Firstly, the modem isn’t fast enough. There’s a good chance that your internet service supports a high number of downstream and upstream channels. More channels result in faster, more reliable connections. That cable company modem likely has four to eight downstream channels, when industry numbers in third party units average 16.

Secondly, the router isn’t strong enough. Wi-Fi signals from cable company routers are notoriously weak. I haven’t had one let me go more than 20 feet from its shelf without beginning to significantly loose connection quality.

Thirdly, the whole thing is a rental. Check that contract again. You’re probably paying anywhere from $8-10 per month for that weak, slow unit. That’s an average annual cost of about $108.

Ideally, you’ll upgrade both your router and modem, and you’ll se a marked improvement in speed and coverage. Unfortunately, the improvement in coverage may have very real physical limitations that aren’t completely the fault of your cable company’s frugality. Physical barriers like support walls, tiling, and outdoor areas, as well as vertical limitations among your house’s floors can all stretch your signal too thin.

Range extenders are a decent way to help improve your signal, but they tend to be expensive, hard to configure, and limited in their own strength. A home Wi-Fi system, on the other hand, replaces your router with something much stronger. Many also provide you with additional extension hubs to create a webbing of total coverage that the industry calls mesh Wi-Fi.

How To Spin Your Wi-Fi Web

Better Wi-Fi coverage starts with a better router. That’s the basic unit in each and every system on our list. Some systems will sell you this single, more powerful router on its own. This an ideal choice for the studio apartment dweller who wants the additional advantages of a Wi-Fi system, but may not need the extended coverage area.

More commonly, you’ll see at least two pieces sold as a home Wi-Fi system. These systems not only replace your existing router with something more powerful, they also let you determine where and how your signal extends.

Let’s imagine that the cable line coming into your home is located by the front of your house on the first floor. Your bedroom, however, is at the back of the house on the second floor. You just refinished the attic and converted it into your home office, with your desk about as far away from that cable line as possible.

With a home Wi-Fi system, you can place the router unit next to your modem, just as you normally would. From there, you can strategically place satellite units throughout the house. The signal coming from your router can piggyback off each unit, progressing a strong feed throughout the house. You’ll definitely want to place a hub near that bedroom and attic office to ensure a strong signal, as well as another hub somewhere in between those points and the base router. This will endure the strongest signal passage.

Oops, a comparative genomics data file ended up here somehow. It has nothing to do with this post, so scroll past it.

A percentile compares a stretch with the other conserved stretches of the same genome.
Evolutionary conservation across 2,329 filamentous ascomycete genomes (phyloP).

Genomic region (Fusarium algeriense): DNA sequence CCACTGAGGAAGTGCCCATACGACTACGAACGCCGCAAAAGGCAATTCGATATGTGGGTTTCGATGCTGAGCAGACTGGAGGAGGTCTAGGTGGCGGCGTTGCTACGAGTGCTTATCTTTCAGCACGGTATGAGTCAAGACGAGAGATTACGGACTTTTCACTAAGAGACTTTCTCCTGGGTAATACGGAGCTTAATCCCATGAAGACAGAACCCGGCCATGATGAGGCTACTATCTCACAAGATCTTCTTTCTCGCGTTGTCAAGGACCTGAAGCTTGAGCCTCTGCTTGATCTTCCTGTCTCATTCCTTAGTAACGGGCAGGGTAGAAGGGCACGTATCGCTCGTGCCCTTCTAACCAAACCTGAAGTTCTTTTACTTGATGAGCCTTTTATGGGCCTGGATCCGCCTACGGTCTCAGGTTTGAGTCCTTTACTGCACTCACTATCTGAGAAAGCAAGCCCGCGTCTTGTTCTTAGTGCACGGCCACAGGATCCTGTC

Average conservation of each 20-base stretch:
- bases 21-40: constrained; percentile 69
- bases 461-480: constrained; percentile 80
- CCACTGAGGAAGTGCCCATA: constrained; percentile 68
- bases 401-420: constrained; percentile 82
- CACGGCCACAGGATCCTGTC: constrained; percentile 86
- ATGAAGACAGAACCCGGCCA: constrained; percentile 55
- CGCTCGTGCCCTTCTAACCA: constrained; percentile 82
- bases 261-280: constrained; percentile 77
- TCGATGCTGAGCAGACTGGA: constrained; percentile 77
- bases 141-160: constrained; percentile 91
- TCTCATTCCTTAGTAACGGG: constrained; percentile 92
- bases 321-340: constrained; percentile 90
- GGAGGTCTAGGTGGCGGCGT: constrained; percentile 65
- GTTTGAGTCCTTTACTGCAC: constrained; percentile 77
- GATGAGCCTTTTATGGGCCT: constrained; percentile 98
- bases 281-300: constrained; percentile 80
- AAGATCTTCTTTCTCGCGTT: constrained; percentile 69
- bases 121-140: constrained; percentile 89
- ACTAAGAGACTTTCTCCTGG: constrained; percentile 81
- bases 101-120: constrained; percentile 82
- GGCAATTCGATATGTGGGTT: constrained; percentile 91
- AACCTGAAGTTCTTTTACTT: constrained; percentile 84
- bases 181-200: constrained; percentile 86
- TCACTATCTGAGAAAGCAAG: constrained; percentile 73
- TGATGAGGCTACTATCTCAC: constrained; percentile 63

Just how many hubs you need will depend greatly on the size of your space and any barriers to a wireless signal you know to exist. A single-floor ranch-style home may only need the router unit and a single satellite, whereas a three-story McMansion would require significantly more hubs.

Additional Benefits Of A Home Wi-Fi System

You may reasonably ask yourself why you can’t just achieve the same results by strategically placing Wi-Fi extenders throughout your home. It’s a good question.

The biggest problem with merely investing in a range extender is that the signal it receives in the first place is the same weak juice your cable company saddled you with when you signed up. Even if the signal itself were to reach farther, it would slow down too much along the way.

The best home Wi-Fi systems have more to offer their customers, as well. Many have intuitive and interactive smartphone apps. These let you see your signal strength in action, and can help you identify the best places to install your satellite hubs.

Furthermore, these smartphone apps let you add parental controls, and schedule or enact intentional service interruptions. Nothing will get your kids out of their rooms and seated at the dinner table faster than the knowledge that, as soon as they finish their vegetables, Mom’ll turn the Wi-Fi back on.

Another benefit of these systems that is perhaps not talked about enough, is their aesthetic. Go take a look at that cable company router again. It’s absolutely hideous, the unfortunate brainchild of a lonesome submarine designer and a very bored H.R. Giger. Home Wi-Fi systems, on the other hand, are smaller, more elegant, and less obtrusive. They’re designed to fit into the décor of the modern household. To that end, many also integrate readily with home automation systems and the ever-growing internet of things.



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Last updated on November 10, 2017 by multiple members of the ezvid wiki editorial staff

Our professional staff of writers and researchers have been creating authoritative product recommendations and reviews since 2011. Many of our wikis require expert maintenance, and are authored by individual members of our editorial staff. However, this wiki is currently maintained by multiple members of the ezvid wiki team.